An essay by Donna Frietas in which she discusses her first novel, The Possibilities of Sainthood.
Italians never tell a story in a straight line. Its because they like to talk so much. Digressions are the hallmarkWait, youre telling me I never told you about the time your grandmothers brother Geista showed up in a long black limo to the wedding and your aunt thought he was in the Mafia? Before I can go any further Ive gotta tell you that one
The longer the story, the more reason to keep sipping that glass of wine or cup of espresso and eating more of that yummy sfogliatelle. And hands, always big, dramatic gestures with the hands.
If you could see Antonia Lucia Labella talkshed be gesticulating wildly. Always.
Growing up, my favorite stories of all were the ones that my mother, Concetta Lucia, and my grandmother, Amalia, used to tell about the two enormous fig trees behind the familys Italian marketGoglias (its still open, in Bristol, RI)where my mother spent her youth in the tiny apartment above the store. I never tired of her stories about how she got in trouble for plucking the biggest, juiciest figs for herself, and especially about how difficult it was to keep those trees alive during the harsh Rhode Island winters, when the whole neighborhood would come together to help my great-grandfather with the fig-tree burying.
Thats why I couldnt help but begin Antonias story with figs and fig trees.
In my house, growing up, everything was always a drama. You didnt just laugh, you laughed until tears poured down your face. A joke always went so far that it became ridiculous, and so at least one person in the house, usually Grandma, stormed off to her room muttering a string of Italian swear words under her breath. You didnt yell, you screamed. (Dont worry, youd make up later) If you wanted something, you dug in your heels until you got it. Stubbornness was a sign of character. Food, food was personal. Serious business. Eating was how you showed love, and cooking was a statement of faith. And speaking of faith, if you lost somethingbecause you always did at some point or anotheryou prayed to St. Anthony and he would find it. He would. That was his job.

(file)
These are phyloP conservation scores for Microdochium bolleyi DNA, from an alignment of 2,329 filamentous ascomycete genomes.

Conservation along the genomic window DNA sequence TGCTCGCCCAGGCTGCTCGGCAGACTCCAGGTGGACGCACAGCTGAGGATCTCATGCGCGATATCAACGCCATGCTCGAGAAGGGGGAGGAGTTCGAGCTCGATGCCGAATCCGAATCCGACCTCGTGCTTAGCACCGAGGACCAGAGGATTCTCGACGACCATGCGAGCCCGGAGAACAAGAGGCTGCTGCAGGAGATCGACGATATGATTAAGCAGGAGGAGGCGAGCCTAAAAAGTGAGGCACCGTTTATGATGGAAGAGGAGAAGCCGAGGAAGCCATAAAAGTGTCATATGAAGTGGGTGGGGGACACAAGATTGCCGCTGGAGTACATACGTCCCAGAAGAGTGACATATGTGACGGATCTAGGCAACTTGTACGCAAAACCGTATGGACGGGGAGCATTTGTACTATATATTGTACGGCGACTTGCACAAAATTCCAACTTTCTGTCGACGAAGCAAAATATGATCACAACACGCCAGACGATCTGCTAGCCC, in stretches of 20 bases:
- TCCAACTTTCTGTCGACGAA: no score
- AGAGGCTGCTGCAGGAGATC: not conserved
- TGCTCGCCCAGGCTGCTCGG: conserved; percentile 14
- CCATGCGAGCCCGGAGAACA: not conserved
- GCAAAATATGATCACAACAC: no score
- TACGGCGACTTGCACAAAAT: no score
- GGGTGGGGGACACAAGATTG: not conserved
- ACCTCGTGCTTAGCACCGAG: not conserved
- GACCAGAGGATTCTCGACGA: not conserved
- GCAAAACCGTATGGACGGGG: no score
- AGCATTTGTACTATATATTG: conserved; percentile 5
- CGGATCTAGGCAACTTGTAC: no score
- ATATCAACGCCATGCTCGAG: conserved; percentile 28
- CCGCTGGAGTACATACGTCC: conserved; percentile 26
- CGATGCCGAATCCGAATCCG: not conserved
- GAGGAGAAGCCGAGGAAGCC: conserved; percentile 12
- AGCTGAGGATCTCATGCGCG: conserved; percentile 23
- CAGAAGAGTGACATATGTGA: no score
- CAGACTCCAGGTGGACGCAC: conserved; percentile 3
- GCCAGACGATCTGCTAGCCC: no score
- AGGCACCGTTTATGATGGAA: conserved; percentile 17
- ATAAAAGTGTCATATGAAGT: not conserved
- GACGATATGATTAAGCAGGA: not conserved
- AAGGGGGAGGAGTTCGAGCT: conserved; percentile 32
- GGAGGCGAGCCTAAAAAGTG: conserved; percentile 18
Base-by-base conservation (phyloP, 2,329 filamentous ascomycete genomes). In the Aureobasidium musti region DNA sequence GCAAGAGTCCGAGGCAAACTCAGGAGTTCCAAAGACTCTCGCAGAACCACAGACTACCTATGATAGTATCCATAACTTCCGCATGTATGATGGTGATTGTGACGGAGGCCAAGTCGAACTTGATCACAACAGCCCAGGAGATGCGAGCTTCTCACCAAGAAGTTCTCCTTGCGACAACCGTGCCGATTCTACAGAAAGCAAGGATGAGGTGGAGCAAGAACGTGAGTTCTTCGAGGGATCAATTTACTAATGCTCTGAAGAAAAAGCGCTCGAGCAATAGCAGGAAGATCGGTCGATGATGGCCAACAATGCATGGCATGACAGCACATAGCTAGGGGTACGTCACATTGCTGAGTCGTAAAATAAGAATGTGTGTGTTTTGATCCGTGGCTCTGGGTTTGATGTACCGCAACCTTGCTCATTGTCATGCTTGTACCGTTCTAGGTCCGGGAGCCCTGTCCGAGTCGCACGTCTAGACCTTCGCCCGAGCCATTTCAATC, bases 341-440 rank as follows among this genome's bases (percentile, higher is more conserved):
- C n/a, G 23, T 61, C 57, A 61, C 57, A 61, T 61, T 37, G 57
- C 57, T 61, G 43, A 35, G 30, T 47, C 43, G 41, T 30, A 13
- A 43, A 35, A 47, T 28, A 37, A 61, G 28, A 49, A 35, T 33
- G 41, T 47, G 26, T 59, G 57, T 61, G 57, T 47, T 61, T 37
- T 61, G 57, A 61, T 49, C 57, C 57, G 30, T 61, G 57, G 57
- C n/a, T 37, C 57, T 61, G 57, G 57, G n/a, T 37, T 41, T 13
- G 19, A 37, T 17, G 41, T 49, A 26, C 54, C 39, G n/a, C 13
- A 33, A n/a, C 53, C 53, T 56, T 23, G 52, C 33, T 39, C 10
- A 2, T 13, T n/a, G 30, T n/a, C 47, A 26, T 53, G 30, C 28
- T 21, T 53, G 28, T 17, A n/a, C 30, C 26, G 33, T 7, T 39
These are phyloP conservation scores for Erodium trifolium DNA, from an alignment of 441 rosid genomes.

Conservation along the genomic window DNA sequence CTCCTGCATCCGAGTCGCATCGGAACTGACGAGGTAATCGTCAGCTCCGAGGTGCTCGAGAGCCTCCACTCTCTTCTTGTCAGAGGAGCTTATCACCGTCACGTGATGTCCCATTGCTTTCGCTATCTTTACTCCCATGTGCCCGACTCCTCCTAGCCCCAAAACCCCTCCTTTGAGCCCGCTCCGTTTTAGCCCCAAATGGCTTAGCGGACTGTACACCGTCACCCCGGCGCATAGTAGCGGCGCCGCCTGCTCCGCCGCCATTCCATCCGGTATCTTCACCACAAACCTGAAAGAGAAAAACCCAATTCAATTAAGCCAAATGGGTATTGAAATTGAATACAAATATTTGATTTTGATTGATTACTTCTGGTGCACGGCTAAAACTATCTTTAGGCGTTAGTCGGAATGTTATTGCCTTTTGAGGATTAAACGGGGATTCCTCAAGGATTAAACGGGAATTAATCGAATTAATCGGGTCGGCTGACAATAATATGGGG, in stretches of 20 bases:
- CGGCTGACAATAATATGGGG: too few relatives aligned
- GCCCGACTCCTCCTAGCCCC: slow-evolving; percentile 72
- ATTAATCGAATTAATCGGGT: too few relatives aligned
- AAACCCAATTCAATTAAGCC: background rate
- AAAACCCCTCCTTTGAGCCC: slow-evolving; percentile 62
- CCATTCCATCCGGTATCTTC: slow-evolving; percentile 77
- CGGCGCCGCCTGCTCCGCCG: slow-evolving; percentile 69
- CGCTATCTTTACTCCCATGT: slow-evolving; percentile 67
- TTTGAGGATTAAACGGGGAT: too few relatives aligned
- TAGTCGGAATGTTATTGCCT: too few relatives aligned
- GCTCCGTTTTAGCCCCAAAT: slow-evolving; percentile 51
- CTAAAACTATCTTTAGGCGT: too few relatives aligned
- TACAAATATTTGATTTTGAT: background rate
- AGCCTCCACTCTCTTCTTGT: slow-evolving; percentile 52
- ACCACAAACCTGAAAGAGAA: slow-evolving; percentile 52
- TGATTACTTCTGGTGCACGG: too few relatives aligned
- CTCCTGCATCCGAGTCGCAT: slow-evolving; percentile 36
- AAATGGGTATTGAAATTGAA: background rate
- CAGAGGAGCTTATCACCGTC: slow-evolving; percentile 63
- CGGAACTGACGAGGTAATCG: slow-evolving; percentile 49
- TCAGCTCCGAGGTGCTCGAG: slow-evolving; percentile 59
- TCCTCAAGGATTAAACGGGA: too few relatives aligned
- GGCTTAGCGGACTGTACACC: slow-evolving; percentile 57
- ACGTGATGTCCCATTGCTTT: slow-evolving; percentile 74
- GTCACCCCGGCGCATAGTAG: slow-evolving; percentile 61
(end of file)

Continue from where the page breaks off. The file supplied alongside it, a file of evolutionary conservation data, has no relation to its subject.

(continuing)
We were a pretty typical, Italian Catholic family, I think. (Yes, my last name is Portuguesethats from my dads side, but believe you me, my Italian grandmother made a big stink over my mother not marrying an Italian boy. She eventually got over itthen Grandma moved in with us.)
In many ways The Possibilities of Sainthood is an ode to growing up Roman Catholic in an Italian household, and how praying for the saints to intercede on one matter or another is as regularly a part of life as eating pasta. When I embarked on pursuing a Ph.D. in religion at Catholic University, not only did I study the history of the saints in the Catholic tradition, but I learned to appreciate and love the significance the saints always had in my own familys humble, everyday Catholicism. And especially how the saints seemed ripe for comedy. How can you not see the humor in the fact that the Patron Saint of Headaches, St. Denis, died by beheading, and is always portrayed holding his head in his hands?
To me, becoming the first ever living saint in Catholic history was simply the epitome of how a nice Italian Catholic girl like Antonia would imagine royaltyher own unique way of being a princess.
Some people dont like melodrama. Or taking something so far it seems over the top. For me, thats just life as Ive always known it. Thats what family is about. Thats how I could imagine a girl named Antonia Lucia Labella writing the Vatican every month of her life since she was seven, questing after living sainthood. Its grandiose, stubborn, a tad ridiculous, and oh so hilariously Catholic. You cant get more Italian than that.
Unless otherwise stated, this interview was conducted at the time the book was first published, and is reproduced with permission of the publisher. This interview may not be reproduced or reprinted without permission in writing from the copyright holder.
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